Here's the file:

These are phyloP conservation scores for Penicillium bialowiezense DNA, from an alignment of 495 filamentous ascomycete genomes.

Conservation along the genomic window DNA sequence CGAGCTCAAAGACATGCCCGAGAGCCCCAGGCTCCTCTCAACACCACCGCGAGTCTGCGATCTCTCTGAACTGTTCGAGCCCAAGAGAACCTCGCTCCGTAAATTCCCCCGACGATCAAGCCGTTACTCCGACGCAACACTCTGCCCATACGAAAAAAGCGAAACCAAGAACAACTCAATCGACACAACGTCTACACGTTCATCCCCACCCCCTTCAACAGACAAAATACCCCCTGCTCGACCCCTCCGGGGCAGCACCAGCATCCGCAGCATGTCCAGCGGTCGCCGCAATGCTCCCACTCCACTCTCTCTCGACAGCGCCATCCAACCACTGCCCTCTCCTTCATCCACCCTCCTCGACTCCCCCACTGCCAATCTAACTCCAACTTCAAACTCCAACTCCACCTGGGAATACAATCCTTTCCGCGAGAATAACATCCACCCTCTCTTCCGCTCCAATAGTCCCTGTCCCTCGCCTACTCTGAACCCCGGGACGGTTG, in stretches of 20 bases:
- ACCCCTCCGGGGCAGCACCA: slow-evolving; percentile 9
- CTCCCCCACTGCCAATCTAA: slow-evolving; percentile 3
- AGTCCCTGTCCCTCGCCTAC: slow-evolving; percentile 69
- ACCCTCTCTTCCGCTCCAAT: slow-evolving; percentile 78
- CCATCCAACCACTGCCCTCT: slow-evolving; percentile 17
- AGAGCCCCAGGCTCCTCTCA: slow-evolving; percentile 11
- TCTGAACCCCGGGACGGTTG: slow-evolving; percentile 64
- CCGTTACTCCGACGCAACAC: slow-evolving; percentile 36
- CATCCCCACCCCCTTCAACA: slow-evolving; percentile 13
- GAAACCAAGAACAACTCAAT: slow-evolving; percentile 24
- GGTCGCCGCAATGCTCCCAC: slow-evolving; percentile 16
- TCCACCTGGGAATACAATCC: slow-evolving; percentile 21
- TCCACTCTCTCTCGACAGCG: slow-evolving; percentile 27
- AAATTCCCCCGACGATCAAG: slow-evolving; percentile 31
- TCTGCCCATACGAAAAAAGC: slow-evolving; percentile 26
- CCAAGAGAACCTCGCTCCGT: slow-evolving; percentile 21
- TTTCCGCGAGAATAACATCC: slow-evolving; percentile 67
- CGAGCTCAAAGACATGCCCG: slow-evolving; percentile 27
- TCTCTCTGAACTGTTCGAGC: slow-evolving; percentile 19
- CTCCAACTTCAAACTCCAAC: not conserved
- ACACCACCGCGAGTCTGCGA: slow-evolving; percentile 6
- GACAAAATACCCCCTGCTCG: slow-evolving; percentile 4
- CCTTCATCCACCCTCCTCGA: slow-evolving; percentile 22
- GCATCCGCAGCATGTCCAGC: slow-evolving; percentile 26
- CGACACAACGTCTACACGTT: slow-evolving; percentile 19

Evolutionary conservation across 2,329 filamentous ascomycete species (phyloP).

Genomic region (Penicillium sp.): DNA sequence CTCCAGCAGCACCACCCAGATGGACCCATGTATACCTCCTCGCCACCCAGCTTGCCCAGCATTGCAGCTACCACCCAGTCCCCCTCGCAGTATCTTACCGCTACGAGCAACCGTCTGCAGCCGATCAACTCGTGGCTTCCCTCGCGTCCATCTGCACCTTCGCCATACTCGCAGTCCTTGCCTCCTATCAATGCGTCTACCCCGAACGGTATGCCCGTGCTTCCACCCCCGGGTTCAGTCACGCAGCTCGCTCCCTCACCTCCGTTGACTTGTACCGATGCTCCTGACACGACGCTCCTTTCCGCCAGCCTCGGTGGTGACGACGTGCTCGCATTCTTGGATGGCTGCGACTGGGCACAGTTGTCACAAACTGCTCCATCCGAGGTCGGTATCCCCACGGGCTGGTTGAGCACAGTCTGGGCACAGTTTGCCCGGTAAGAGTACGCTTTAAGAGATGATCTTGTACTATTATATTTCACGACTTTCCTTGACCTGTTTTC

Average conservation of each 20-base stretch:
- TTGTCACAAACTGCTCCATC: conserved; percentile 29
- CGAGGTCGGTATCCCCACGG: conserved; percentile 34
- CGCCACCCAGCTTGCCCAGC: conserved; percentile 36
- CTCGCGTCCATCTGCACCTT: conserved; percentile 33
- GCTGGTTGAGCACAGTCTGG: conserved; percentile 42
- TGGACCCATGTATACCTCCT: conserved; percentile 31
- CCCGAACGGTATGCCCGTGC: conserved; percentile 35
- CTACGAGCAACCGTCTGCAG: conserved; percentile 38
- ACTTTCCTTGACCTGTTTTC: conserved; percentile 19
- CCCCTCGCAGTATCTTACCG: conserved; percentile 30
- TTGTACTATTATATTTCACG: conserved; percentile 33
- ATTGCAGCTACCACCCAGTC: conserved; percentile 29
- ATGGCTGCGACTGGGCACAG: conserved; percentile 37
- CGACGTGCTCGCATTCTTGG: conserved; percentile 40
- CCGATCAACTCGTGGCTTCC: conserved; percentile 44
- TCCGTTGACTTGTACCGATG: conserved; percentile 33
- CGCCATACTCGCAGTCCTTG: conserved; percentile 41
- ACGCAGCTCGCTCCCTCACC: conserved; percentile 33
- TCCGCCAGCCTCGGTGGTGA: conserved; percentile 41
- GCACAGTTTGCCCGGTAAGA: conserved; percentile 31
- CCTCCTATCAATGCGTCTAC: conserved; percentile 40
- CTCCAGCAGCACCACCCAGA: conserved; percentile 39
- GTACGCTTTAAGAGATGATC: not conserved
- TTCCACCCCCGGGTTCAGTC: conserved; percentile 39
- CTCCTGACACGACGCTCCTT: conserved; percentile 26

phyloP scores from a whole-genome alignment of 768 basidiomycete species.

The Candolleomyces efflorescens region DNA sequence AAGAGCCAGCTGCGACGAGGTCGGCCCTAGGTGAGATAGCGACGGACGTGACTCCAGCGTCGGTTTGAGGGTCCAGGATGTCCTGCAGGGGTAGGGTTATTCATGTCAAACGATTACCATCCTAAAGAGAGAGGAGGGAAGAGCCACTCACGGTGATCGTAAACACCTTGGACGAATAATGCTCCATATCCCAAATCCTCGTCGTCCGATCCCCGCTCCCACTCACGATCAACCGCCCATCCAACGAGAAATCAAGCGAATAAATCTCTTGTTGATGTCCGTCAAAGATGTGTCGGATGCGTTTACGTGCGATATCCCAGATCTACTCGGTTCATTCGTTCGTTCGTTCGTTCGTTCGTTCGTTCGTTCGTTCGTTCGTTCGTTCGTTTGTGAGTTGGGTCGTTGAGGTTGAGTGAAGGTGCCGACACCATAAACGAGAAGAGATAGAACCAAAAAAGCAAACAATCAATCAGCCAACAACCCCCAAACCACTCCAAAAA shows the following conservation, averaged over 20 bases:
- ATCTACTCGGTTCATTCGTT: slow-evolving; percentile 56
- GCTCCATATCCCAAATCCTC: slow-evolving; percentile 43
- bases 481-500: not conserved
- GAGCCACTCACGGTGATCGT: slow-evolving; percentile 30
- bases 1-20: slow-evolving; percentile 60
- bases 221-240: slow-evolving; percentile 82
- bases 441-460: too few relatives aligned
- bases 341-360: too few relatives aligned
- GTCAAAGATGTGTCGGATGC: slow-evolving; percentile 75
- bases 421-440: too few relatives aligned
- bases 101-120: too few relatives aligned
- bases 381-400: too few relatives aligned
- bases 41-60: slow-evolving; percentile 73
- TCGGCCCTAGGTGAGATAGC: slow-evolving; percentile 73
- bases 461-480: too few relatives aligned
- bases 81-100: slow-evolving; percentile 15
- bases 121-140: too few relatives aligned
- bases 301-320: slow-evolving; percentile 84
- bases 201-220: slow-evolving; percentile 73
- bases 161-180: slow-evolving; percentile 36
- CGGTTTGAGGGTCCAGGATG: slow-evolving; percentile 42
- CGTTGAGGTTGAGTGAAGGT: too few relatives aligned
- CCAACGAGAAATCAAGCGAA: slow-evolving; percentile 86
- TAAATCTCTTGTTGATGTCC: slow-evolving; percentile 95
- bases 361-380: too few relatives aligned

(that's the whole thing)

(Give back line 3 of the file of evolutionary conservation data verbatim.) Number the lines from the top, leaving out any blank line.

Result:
- ACCCCTCCGGGGCAGCACCA: slow-evolving; percentile 9